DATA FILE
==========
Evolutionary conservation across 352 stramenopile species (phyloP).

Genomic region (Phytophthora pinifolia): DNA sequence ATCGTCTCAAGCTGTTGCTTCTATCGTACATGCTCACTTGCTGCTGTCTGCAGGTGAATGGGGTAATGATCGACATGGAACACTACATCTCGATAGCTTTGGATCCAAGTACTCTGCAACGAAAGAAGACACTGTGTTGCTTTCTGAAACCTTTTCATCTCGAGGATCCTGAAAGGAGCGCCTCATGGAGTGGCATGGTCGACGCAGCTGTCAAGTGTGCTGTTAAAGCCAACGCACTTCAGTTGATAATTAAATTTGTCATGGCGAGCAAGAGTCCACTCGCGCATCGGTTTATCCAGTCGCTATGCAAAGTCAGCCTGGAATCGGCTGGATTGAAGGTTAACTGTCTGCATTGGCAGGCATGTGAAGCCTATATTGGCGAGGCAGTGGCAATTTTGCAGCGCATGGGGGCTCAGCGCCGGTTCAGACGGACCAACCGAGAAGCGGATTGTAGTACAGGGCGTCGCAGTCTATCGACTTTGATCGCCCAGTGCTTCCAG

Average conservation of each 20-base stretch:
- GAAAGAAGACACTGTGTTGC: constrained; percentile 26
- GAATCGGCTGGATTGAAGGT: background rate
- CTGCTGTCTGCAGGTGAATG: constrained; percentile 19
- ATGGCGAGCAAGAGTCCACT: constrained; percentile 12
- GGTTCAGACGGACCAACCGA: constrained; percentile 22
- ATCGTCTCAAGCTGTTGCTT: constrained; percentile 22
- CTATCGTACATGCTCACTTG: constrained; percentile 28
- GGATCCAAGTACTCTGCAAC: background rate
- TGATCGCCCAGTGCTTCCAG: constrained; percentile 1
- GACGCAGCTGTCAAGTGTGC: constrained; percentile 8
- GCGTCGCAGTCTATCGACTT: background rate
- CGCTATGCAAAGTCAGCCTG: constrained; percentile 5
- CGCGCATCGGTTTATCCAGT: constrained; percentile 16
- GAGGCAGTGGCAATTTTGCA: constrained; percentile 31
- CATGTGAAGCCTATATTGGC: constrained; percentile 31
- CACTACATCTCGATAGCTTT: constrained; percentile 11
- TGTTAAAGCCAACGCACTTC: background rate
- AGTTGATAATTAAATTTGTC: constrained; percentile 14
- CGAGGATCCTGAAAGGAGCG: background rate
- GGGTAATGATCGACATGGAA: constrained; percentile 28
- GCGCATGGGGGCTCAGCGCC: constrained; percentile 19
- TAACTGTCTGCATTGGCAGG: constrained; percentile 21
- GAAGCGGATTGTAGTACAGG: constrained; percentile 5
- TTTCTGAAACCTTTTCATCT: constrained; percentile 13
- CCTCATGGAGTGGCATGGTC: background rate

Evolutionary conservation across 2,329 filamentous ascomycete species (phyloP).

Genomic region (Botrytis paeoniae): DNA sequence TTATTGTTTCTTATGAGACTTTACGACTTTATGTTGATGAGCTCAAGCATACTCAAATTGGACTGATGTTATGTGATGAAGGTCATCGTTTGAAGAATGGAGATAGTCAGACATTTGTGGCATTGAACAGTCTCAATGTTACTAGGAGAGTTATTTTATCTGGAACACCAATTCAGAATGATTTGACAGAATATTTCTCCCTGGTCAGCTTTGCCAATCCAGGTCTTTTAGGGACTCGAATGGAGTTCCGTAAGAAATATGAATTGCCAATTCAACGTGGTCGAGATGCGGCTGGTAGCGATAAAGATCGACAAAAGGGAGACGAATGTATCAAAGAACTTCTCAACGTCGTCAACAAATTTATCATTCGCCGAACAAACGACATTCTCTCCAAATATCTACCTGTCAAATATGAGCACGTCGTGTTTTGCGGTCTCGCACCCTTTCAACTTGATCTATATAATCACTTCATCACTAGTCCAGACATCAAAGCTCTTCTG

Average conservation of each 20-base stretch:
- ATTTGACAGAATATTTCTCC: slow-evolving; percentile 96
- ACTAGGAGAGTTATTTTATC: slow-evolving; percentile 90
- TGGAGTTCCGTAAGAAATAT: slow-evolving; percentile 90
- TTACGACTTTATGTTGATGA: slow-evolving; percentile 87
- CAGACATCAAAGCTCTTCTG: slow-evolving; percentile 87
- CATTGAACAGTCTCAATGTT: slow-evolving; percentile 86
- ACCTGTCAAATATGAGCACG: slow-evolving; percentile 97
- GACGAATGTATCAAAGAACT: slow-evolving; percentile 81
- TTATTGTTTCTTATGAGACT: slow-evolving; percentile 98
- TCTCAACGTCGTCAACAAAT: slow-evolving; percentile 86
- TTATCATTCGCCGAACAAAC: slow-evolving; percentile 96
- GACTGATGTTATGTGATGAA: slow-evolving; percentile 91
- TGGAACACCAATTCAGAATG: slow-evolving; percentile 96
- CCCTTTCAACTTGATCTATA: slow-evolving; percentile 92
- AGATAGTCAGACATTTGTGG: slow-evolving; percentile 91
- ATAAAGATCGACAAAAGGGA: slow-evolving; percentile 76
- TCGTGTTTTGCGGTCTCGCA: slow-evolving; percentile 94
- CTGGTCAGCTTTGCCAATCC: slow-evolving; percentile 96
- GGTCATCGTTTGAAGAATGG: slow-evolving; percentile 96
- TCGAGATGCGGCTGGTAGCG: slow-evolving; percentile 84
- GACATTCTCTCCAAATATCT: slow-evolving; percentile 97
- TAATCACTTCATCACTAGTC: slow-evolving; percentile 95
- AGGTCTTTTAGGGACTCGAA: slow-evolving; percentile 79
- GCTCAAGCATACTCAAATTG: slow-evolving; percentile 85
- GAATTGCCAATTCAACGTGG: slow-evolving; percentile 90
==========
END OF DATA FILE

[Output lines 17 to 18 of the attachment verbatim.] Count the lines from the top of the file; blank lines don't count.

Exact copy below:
- GAGGCAGTGGCAATTTTGCA: constrained; percentile 31
- CATGTGAAGCCTATATTGGC: constrained; percentile 31